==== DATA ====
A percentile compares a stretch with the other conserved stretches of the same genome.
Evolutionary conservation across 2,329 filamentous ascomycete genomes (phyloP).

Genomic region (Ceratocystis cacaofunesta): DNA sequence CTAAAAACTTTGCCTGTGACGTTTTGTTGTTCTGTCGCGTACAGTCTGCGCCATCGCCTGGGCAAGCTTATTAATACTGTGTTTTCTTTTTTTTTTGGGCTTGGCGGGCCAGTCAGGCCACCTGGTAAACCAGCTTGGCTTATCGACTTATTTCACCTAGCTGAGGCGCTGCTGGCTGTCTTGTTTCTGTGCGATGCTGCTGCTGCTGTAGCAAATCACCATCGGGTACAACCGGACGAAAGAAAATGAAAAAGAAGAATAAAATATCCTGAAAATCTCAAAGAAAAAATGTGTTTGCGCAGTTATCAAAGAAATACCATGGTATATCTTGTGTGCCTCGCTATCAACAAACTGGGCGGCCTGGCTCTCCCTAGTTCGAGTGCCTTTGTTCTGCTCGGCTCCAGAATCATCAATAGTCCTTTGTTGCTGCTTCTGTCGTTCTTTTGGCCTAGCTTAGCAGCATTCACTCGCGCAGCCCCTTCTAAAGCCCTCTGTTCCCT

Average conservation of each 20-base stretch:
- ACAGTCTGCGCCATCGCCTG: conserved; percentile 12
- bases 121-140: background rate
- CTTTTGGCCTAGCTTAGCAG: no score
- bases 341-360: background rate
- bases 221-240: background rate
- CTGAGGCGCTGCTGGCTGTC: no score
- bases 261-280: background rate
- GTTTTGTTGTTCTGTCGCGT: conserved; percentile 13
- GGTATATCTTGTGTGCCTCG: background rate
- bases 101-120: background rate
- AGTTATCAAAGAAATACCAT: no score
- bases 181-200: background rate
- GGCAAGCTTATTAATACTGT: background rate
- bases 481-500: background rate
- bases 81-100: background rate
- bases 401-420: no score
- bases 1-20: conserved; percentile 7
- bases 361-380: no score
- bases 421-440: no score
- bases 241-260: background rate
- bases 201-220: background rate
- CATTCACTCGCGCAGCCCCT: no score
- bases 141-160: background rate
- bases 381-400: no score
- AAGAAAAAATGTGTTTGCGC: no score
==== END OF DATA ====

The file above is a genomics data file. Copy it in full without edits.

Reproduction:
A percentile compares a stretch with the other conserved stretches of the same genome.
Evolutionary conservation across 2,329 filamentous ascomycete genomes (phyloP).

Genomic region (Ceratocystis cacaofunesta): DNA sequence CTAAAAACTTTGCCTGTGACGTTTTGTTGTTCTGTCGCGTACAGTCTGCGCCATCGCCTGGGCAAGCTTATTAATACTGTGTTTTCTTTTTTTTTTGGGCTTGGCGGGCCAGTCAGGCCACCTGGTAAACCAGCTTGGCTTATCGACTTATTTCACCTAGCTGAGGCGCTGCTGGCTGTCTTGTTTCTGTGCGATGCTGCTGCTGCTGTAGCAAATCACCATCGGGTACAACCGGACGAAAGAAAATGAAAAAGAAGAATAAAATATCCTGAAAATCTCAAAGAAAAAATGTGTTTGCGCAGTTATCAAAGAAATACCATGGTATATCTTGTGTGCCTCGCTATCAACAAACTGGGCGGCCTGGCTCTCCCTAGTTCGAGTGCCTTTGTTCTGCTCGGCTCCAGAATCATCAATAGTCCTTTGTTGCTGCTTCTGTCGTTCTTTTGGCCTAGCTTAGCAGCATTCACTCGCGCAGCCCCTTCTAAAGCCCTCTGTTCCCT

Average conservation of each 20-base stretch:
- ACAGTCTGCGCCATCGCCTG: conserved; percentile 12
- bases 121-140: background rate
- CTTTTGGCCTAGCTTAGCAG: no score
- bases 341-360: background rate
- bases 221-240: background rate
- CTGAGGCGCTGCTGGCTGTC: no score
- bases 261-280: background rate
- GTTTTGTTGTTCTGTCGCGT: conserved; percentile 13
- GGTATATCTTGTGTGCCTCG: background rate
- bases 101-120: background rate
- AGTTATCAAAGAAATACCAT: no score
- bases 181-200: background rate
- GGCAAGCTTATTAATACTGT: background rate
- bases 481-500: background rate
- bases 81-100: background rate
- bases 401-420: no score
- bases 1-20: conserved; percentile 7
- bases 361-380: no score
- bases 421-440: no score
- bases 241-260: background rate
- bases 201-220: background rate
- CATTCACTCGCGCAGCCCCT: no score
- bases 141-160: background rate
- bases 381-400: no score
- AAGAAAAAATGTGTTTGCGC: no score